Bought a new PC in 2015? Throw it away. Bought a TV last year? Now it’s obsolete. This is the messaging we are hearing all the time. First it was 720p, then it was HD now its OLED and UHD. There were single core processors then dual-core and now the standard is six cores or more in processing power for your computer, but where does it end? When should you buy the new PC with the latest processor?
Trying to keep up on the latest industry trends in the tech world is akin to watching human evolution occur over the course of days instead of millennia, in that it is moving so fast you hardly notice the changes. The rapid rate of change from the 70’s when the first personal computers started hitting the market through the early part of this decade were astronomical. We went from flip phones to pocket PCs over the course of a year and the advancements, while seemingly incremental, were happening at an unprecedented pace.
You often hear the term exponential growth in technology, but have you ever stopped to think about what that means in terms of how it is evolving and what that means to consumers? Let’s look at Moore’s Law. Moore’s Law is a theory developed in 1965 by Gordon Moore, a co-founder of Intel, which refers to the number of transistors in an integrated circuit doubling every 2 years. In a nutshell this simply means that processor power and performance were essentially doubling every two years or eighteen months depending on who you are talking to by way of the shrinking of silicon transistors allowing us to add more to each chip. This ‘law’ held true for a number of years until very recently. The current observations are that the numbers of these transistors we can fit on to processors is beginning to slow and current thoughts are that we are only going to see the size of them shrinking for the next five years or so.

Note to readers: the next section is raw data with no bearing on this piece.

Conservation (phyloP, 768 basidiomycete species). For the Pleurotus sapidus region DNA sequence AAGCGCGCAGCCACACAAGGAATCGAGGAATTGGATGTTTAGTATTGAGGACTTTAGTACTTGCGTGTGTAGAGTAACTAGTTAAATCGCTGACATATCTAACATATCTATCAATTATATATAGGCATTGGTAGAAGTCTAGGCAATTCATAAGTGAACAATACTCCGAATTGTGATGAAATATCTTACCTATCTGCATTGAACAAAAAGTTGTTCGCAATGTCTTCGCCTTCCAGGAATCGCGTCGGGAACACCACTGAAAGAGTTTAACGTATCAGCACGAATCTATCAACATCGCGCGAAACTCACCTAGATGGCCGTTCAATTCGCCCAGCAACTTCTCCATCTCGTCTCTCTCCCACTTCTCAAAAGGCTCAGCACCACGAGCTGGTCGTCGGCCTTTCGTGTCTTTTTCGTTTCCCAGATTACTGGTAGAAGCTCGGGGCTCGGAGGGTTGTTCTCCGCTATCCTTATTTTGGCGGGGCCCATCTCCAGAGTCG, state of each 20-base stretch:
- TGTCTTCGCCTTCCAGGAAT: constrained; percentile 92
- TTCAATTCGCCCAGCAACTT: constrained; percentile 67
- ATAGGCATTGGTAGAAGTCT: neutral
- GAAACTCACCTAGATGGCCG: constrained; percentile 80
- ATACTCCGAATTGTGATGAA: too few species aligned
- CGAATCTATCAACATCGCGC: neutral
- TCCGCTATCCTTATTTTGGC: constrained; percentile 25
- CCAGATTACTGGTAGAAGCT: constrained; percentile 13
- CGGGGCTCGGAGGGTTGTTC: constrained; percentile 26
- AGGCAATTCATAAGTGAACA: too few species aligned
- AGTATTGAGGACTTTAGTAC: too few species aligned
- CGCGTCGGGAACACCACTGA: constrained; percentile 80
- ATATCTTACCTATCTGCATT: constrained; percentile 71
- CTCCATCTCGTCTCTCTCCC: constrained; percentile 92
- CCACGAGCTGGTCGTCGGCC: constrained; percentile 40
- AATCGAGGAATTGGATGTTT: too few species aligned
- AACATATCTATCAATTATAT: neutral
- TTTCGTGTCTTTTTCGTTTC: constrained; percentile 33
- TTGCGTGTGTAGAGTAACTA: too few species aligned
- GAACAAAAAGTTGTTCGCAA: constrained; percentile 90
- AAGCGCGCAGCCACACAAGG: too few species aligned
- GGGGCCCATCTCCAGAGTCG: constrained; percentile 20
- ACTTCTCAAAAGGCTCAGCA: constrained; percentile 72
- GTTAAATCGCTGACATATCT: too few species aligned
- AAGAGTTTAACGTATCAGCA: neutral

Intel has said they are now spreading out the time between new processor iterations giving those consumers who want the latest and greatest a reprieve from making a purchase every 18 months. This will undoubtedly send companies like Microsoft and Intel to pursue further innovation in the market which will be required as companies that produce applications that rely on supercomputers, such as weather modeling software, will continue to demand increases in processing power.
The producers of applications that rely on the processor innovation may suffer the most as they are developing their product around the guarantees of processor power increases. In time these will be resolved through collaboration between tech giants, but for now the consumer will get some downtime between updates in home PC speeds.